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    If I use the ATMega chip, I would use only digital I/O and the LCD interface. I would not use ADC/DAC.
     
  17. Nicholas Lindan

    Nicholas Lindan Advertiser Advertiser

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    It turns out there are very few DIYers out there. I started by offering a kit of parts for a basic timer including a pre-programmed microprocessor - you would add your own transformer, case, and other condiments from the junque box and make a timer for, I can't remember the price, something like $15-20. Sold 2.

    If you go to Radio Shack and buy everything new you are going to be missing a C-note by the time you walk out.

    Have fun, though, it is one of life's more important rewards.

    A basic AVR processor, suitable for a simple timer, can be had for less than a buck. It is probably the cheapest part of the timer.

    AVR offered a development kit with a small graphics LCD, keyboard, processor and I/O drive for $50. I don't know if they still do. But add a relay and a wall wart and all you need to do is write the software. I think it plugged into a USB port for programming and debugging - saving the cost of a programmer and JTAG interface.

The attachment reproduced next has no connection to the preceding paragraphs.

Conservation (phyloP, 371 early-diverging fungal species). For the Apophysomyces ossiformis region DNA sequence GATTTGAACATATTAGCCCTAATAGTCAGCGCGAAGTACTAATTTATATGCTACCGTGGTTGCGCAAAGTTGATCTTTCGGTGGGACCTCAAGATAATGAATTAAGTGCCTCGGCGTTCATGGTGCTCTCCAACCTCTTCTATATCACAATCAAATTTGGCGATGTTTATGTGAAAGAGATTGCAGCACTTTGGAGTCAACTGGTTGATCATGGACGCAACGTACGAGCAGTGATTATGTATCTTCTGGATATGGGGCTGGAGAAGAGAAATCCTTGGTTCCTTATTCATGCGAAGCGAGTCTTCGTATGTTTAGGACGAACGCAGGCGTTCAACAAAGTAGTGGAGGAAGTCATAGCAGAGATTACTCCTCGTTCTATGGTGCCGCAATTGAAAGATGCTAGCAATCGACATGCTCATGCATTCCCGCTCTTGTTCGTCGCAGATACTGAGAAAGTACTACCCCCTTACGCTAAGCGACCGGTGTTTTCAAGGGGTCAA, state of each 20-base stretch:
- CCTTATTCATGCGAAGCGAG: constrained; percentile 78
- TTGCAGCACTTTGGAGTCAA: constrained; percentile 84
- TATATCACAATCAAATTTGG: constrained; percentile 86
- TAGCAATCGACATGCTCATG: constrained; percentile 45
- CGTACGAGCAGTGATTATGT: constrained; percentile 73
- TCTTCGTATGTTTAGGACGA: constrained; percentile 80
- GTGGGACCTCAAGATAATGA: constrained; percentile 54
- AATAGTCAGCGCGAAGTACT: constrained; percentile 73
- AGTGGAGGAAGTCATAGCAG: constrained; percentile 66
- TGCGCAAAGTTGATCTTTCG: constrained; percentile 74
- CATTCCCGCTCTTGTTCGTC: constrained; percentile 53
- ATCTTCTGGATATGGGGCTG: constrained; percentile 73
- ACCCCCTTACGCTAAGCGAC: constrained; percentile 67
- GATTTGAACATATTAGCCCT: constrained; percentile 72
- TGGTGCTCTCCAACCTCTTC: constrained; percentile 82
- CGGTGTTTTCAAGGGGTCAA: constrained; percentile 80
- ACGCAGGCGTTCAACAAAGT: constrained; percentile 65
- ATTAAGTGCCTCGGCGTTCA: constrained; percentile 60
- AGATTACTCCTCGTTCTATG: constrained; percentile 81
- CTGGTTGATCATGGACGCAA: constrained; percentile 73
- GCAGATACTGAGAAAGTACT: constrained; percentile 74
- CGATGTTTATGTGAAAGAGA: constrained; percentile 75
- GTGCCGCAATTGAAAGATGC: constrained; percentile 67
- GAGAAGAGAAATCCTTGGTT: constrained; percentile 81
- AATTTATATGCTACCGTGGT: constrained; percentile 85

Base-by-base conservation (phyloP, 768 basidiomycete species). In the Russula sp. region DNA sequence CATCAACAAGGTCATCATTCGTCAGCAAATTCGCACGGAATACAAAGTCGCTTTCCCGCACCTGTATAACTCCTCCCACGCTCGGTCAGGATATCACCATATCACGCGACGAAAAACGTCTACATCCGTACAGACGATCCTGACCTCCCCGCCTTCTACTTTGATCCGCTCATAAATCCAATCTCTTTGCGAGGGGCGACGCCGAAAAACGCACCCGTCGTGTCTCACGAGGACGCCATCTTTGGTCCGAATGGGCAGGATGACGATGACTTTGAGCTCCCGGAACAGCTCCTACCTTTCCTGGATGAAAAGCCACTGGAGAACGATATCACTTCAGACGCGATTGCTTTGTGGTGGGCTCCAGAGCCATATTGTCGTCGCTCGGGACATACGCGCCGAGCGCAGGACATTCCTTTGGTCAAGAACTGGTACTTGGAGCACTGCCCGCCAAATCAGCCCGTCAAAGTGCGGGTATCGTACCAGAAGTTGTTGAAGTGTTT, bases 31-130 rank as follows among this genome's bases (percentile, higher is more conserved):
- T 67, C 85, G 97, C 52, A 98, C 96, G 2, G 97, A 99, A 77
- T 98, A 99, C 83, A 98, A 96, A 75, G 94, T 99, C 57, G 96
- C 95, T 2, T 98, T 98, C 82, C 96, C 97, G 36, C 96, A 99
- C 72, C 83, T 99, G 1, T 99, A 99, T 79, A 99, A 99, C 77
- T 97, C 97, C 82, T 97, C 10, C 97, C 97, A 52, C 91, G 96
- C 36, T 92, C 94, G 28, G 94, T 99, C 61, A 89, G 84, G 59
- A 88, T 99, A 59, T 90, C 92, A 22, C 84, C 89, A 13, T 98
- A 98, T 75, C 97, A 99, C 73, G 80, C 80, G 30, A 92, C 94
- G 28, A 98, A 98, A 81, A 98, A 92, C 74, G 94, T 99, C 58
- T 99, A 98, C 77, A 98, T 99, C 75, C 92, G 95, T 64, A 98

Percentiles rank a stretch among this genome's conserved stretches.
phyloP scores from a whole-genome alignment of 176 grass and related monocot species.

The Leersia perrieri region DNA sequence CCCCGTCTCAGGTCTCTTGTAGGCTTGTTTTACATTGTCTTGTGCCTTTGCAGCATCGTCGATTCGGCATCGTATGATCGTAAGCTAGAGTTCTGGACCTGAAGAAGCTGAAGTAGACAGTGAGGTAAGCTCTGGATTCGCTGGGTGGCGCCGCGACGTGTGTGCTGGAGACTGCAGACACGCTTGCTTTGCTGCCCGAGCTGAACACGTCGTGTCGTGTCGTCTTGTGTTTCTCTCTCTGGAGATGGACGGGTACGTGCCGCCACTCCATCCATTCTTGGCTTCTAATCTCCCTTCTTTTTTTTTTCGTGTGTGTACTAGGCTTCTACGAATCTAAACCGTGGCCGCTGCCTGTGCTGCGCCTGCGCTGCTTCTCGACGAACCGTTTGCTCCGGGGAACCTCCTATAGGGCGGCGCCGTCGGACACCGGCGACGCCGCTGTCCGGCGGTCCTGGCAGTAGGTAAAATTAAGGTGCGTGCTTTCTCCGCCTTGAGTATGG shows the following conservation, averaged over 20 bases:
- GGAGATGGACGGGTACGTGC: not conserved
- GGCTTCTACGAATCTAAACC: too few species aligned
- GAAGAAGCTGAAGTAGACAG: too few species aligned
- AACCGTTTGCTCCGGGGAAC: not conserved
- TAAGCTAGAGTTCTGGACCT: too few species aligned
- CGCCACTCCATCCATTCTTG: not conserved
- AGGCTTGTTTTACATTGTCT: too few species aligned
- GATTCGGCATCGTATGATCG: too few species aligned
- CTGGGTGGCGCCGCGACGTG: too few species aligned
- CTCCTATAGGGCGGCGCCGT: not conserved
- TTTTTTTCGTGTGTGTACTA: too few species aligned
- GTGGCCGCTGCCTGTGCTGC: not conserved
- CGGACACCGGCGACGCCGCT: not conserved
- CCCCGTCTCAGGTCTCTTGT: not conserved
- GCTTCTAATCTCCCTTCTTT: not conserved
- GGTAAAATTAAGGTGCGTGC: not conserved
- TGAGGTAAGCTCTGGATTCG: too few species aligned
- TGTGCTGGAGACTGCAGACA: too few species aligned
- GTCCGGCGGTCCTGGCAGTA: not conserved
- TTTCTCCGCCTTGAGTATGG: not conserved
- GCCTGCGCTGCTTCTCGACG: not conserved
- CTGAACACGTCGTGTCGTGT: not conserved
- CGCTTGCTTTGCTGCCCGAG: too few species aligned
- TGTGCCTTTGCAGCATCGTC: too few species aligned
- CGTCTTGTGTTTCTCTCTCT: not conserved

See the 'AVRFreaks' web site.
     
  18. OP
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    drazak

    drazak Member

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    Nicholas: I never said I was going to buy from radioshack, their stores are understocked and their website sucks, no, I'd rather buy from digikey, where everything is half the price(or mouser). Either way, I have several jtaggers for other devices at home that I can adapt to be simple programmers, it's simply a matter of putting the device together and programming it when I get off my butt and buy the stuff. Anyway, is anyone actually interested in my final design?

    Ben
     
  19. markbarendt

    markbarendt Subscriber